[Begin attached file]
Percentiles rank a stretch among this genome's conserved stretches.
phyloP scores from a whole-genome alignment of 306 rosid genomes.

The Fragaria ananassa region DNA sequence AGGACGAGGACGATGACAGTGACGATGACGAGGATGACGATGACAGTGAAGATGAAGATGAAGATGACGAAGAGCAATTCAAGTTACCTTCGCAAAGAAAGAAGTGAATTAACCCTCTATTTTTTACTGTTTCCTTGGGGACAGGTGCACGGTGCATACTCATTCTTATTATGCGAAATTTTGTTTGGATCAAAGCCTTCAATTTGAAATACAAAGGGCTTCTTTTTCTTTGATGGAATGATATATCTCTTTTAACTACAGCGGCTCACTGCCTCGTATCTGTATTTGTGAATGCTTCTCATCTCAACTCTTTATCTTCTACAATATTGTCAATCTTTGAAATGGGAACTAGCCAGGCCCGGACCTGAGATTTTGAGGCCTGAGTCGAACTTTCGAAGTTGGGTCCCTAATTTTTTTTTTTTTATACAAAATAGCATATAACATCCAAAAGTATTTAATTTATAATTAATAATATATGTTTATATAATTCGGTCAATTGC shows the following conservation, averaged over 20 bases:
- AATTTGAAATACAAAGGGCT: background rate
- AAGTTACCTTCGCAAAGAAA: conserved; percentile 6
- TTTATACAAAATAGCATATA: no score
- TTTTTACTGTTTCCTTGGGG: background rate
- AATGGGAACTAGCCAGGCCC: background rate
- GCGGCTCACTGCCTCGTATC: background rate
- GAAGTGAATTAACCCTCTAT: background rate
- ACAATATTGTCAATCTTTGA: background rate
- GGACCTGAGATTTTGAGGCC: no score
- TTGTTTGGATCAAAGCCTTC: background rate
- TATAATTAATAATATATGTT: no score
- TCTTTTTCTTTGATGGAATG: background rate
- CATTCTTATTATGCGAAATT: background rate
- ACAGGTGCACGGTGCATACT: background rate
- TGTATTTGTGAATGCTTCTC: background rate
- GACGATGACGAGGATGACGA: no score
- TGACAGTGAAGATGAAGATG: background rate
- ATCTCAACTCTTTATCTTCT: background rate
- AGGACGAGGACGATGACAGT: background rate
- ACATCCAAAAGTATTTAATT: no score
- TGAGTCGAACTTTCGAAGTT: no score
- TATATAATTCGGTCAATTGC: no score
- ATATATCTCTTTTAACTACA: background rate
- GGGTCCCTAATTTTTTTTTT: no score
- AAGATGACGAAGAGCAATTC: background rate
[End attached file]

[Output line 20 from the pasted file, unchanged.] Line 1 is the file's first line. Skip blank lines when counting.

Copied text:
- TGACAGTGAAGATGAAGATG: background rate